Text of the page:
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Developer, city explore higher density, attainable housing

A proposed 233-unit apartment complex on Bahia Vista Street would require a new zoning classification.

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  • | 11:51 a.m. August 1, 2019
A community workshop on the proposed project will be held at City Hall on Aug. 5.
A community workshop on the proposed project will be held at City Hall on Aug. 5.
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The developer behind a proposed apartment complex at 2750 Bahia Vista St. is seeking an increase in the number of units it is allowed to build — in exchange for ensuring 15% of those units are attainable housing.

On July 12, Bahia Vista Associates submitted plans to the city to build 233 apartments on a 4.67-acre parcel near Bahia Vista and Tuttle Avenue. The Arlington Commons project would necessitate an amendment to the city’s future land-use map and a rezoning.

The property is currently designated for medium-density, multifamily housing, a land-use classification that would allow up to 13 units per acre. The developer is seeking permission to build up to 50 units per acre with a height maximum of five stories.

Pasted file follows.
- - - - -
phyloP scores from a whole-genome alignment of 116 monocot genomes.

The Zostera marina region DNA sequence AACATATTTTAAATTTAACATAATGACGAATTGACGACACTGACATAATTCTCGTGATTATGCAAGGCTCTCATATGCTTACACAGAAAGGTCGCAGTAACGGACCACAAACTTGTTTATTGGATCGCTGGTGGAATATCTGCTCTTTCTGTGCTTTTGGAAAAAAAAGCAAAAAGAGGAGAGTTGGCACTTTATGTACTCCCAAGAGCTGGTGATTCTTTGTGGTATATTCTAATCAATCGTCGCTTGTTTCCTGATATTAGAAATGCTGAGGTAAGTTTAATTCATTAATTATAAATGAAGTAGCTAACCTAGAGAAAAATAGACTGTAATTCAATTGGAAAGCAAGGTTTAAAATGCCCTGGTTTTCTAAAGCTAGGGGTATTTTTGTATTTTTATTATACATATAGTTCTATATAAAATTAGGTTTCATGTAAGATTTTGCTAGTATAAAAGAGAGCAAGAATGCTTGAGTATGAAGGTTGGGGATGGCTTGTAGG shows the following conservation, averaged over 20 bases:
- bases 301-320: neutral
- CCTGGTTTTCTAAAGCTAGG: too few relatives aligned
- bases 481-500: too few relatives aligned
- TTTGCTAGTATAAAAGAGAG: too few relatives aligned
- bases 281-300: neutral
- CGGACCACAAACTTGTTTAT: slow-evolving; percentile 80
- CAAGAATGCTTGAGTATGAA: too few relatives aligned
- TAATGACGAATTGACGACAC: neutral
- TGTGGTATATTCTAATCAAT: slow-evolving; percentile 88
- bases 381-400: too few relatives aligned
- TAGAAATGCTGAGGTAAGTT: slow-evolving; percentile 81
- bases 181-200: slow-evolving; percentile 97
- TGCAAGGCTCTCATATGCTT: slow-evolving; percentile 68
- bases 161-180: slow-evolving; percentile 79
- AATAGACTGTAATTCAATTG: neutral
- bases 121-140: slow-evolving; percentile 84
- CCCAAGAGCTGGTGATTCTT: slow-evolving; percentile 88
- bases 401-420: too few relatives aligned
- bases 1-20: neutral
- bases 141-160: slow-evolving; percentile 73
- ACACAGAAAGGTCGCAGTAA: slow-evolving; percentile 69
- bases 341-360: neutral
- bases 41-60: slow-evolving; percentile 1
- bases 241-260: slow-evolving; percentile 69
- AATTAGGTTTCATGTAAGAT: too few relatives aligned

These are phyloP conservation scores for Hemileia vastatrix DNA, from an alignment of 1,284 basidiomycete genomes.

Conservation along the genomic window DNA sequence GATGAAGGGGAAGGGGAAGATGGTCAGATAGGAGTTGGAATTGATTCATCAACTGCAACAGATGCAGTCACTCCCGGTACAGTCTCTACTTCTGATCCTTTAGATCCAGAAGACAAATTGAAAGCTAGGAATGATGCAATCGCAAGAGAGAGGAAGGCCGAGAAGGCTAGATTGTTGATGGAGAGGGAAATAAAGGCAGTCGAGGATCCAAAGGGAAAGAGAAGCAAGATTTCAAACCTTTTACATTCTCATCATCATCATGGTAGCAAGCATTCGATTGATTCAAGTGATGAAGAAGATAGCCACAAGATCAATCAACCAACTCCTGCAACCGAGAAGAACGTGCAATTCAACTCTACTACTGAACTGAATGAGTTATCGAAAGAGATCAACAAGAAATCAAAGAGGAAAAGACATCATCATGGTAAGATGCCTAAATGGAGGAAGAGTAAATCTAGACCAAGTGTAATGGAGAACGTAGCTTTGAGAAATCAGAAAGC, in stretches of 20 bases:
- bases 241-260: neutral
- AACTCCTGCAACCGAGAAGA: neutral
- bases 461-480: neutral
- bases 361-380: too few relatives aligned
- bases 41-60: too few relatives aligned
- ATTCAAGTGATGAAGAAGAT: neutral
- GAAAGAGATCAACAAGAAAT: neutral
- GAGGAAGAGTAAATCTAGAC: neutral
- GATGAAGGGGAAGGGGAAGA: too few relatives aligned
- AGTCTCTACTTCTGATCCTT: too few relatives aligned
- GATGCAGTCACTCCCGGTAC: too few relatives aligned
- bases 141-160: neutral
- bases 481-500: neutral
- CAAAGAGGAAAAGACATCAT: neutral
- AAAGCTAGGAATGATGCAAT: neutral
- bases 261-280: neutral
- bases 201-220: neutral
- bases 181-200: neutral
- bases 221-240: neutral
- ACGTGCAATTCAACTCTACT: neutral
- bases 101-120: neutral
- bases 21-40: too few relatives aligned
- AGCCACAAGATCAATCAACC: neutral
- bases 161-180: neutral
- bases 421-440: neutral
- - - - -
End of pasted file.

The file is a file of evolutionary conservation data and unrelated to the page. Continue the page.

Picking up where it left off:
Although residential density outside of the downtown area is generally capped at 25 units per acre, the city has two higher-density zoning designations permitting either 35 or 50 units per acre. Those zoning designations are not in place for any properties within the city currently. City staff is looking at revising the code to use increased density as an incentive to create more attainable housing units.

Staff said a zoning amendment could be forthcoming before the end of the year, but Bahia Vista Associates is pushing forward with its efforts to get its property rezoned. Aaron Ruben, vice president of southeast development with developer Casto, said that the plans were designed to provide people a more reasonably priced option for living in the communities where they work.

Although the project team has not yet met with residents surrounding the site, Ruben said the developer welcomed input and had already taken steps to try to create a natural transition between the apartments and their surroundings.

“We’ve really tried to design the project to be good neighbors,” he said.


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